The simple financial calculations are these: They raise $50 million a year or more per year through their mass mailings. They have 200 kids in their school. At the finest boarding schools in the country tuition tops out in the $40,000 range with all the perks. That means that that they should be able to run this school for $8million. If they spend half of what they receive on mailing materials and postage that would be $25 million to the advertising companies. That the still leaves 17 million per year unaccounted for.
Bottom line: This is clearly a scam.
St. Joseph’s Indian School is indeed blessed to have had net assets of $153 million as of June 30, 2015. Property, plant, and equipment make up $28 million of that figure and our Annuity Reserve Fund (which is restricted for payments to our charitable gift annuitants) makes up $60 million. Our current assets and investments (less liabilities) are $45 million which will be used to fund future programs at St. Joseph’s, but would also allow us to keep St. Joseph’s operational for two years without our fund raising program. While the argument could be made that $45 million is more than enough for future programs, there’s no guarantee that donors will continue to give to our children and school at the level they have in the past. As a direct mail fund raising program, we know that the number of checks being written is decreasing rapidly, and the U.S. Postal Service is showing signs of insolvency – both very ominous signs for future direct mail efforts. The average cost is $57,138 per year per child to take care of all individual needs. That breaks down to about $226 per day per child. These costs include the salaries of all the teachers, counselors and support personnel needed to run the school and its programs along with maintenance. We have over 200 students each year, so we need a large staff. St. Joseph's also operates outreach programs on three reservations. We have a shelter for battered women, provide counseling services, run soup kitchens, maintain and run thrift stores and other service programs to help the Native American people. Please call us if you have any questions at 1-800-341-2235.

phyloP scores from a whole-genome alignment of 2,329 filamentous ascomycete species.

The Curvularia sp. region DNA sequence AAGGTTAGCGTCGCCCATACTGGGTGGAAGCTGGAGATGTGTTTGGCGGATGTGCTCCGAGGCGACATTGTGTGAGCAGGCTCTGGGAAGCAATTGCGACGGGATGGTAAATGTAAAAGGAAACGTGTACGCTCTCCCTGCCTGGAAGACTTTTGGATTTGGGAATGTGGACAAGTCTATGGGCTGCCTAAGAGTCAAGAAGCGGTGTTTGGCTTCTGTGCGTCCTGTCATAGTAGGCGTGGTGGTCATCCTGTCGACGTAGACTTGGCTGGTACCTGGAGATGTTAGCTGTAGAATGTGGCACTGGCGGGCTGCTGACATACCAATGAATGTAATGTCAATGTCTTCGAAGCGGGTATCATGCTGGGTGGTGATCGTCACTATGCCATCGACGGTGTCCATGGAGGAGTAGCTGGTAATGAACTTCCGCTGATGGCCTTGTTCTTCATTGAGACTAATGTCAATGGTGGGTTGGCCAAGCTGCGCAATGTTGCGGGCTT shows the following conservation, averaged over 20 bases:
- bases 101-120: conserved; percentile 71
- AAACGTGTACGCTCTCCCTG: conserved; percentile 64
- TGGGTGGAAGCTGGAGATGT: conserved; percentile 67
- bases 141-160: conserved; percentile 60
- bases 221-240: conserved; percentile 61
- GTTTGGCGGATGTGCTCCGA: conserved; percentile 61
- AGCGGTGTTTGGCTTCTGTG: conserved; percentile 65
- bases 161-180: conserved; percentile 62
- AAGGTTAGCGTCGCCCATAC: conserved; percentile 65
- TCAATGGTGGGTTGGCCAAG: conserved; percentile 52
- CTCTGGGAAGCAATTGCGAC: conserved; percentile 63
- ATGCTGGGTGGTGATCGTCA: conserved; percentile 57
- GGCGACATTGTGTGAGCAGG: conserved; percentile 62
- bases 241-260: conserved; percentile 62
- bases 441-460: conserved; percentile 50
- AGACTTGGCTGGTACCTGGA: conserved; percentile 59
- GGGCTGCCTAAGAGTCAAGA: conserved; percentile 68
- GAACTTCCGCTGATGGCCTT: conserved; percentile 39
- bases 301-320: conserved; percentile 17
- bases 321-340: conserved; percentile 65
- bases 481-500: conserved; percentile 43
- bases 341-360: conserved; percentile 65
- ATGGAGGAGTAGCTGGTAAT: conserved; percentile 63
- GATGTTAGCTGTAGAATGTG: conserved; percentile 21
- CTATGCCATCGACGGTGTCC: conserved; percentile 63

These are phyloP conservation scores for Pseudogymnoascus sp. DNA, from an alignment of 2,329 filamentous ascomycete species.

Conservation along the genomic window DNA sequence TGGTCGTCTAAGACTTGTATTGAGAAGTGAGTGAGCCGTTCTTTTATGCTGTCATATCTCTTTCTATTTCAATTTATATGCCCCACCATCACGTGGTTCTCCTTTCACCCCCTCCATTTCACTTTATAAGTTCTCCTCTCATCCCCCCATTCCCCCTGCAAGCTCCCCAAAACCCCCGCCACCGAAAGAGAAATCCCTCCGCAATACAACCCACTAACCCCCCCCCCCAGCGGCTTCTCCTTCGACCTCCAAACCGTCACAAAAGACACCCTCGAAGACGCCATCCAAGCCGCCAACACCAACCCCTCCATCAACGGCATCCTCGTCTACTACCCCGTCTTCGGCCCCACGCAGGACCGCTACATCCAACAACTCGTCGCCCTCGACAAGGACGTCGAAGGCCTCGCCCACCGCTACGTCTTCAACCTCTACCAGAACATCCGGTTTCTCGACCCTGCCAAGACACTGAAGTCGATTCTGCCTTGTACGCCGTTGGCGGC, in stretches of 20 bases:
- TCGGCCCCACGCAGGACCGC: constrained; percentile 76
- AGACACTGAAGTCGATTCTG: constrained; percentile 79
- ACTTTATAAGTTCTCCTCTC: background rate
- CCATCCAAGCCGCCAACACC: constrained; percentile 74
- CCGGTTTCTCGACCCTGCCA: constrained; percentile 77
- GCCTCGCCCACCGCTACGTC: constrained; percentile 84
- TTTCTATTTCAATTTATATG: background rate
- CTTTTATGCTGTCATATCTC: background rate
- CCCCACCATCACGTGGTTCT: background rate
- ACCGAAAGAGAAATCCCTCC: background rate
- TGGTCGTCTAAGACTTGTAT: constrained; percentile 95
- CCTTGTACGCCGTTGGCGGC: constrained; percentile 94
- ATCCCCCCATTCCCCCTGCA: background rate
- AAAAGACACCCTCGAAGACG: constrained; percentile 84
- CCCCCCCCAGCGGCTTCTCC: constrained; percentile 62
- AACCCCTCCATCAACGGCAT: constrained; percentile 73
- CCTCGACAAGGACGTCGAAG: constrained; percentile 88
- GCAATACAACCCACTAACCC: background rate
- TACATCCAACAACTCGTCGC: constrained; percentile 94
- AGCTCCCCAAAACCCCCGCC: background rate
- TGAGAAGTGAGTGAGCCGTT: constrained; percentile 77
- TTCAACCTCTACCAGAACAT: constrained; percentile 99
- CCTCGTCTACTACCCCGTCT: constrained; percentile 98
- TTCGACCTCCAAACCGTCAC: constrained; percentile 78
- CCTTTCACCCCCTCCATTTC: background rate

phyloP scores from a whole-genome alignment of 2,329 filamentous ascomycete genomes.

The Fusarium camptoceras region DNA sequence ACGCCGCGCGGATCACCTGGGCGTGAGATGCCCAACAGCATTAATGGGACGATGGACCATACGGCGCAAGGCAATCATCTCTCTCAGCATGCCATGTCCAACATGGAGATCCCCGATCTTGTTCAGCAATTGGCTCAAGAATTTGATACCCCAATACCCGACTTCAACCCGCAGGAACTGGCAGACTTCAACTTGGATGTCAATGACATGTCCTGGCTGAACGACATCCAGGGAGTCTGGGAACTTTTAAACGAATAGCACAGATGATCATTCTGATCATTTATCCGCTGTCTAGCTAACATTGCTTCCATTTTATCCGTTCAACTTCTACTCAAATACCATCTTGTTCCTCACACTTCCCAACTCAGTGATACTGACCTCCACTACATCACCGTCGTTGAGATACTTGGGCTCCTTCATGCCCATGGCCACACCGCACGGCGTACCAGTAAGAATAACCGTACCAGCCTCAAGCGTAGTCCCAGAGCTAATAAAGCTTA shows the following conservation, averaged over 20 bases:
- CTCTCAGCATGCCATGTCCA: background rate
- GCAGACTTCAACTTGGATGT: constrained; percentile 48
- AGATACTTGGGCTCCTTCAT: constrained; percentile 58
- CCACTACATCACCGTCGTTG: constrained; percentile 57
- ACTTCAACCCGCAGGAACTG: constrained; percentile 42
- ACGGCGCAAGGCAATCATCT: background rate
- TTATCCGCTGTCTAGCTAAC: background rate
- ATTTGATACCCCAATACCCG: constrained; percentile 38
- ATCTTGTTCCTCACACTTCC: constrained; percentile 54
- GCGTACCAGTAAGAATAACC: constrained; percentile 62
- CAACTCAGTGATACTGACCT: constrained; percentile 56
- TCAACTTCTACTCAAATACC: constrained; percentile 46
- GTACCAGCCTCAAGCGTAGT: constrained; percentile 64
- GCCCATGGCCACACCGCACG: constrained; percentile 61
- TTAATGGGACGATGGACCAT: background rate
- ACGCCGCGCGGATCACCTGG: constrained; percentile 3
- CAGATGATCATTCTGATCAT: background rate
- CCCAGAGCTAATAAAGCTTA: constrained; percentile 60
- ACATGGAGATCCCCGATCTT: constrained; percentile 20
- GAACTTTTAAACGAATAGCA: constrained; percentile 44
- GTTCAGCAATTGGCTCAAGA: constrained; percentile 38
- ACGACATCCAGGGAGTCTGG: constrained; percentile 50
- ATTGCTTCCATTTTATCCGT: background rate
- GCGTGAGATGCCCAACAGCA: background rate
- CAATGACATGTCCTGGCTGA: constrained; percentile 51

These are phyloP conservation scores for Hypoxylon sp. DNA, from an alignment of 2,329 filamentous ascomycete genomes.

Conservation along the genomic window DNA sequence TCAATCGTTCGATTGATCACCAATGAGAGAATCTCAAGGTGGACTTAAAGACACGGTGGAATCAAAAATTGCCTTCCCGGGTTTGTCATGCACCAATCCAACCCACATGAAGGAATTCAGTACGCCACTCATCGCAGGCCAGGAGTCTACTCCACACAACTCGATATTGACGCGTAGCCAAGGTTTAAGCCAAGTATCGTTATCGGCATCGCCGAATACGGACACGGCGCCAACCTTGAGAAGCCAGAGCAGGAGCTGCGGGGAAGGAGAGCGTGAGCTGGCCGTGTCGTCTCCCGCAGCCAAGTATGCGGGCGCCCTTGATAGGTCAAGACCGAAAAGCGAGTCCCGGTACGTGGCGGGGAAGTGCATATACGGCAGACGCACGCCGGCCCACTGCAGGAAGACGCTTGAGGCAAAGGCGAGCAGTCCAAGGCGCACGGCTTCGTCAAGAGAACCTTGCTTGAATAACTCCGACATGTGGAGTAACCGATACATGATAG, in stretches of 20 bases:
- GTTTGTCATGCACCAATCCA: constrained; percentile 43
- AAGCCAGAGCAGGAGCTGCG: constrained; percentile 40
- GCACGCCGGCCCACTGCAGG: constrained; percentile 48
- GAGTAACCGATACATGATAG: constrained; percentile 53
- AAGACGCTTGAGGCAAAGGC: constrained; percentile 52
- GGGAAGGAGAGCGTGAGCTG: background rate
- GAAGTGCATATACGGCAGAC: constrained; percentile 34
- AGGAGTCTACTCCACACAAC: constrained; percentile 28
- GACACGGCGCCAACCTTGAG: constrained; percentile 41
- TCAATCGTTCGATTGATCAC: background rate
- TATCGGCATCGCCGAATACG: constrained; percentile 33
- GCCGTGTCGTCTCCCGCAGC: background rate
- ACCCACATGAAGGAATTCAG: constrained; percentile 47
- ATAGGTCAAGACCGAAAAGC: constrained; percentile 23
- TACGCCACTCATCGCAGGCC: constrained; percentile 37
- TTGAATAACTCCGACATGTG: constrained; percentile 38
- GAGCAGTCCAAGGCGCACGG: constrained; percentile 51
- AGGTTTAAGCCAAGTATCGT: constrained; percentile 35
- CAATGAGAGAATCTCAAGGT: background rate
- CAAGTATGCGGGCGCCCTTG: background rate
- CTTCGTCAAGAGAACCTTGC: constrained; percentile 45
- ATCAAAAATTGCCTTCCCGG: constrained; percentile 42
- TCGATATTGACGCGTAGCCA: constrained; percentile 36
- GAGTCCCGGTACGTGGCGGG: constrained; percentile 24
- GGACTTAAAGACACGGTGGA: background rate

I looked into this charity, saw that there are no ratings from multiple charity rating organizations that I hold in high esteem, so there is no breakdown of their financials (religious organization that doesn't need to disclose this) and how they spend their donations/fund raising. Also found this :
Make your own decision. Based on all this information, I personally will not donate to them.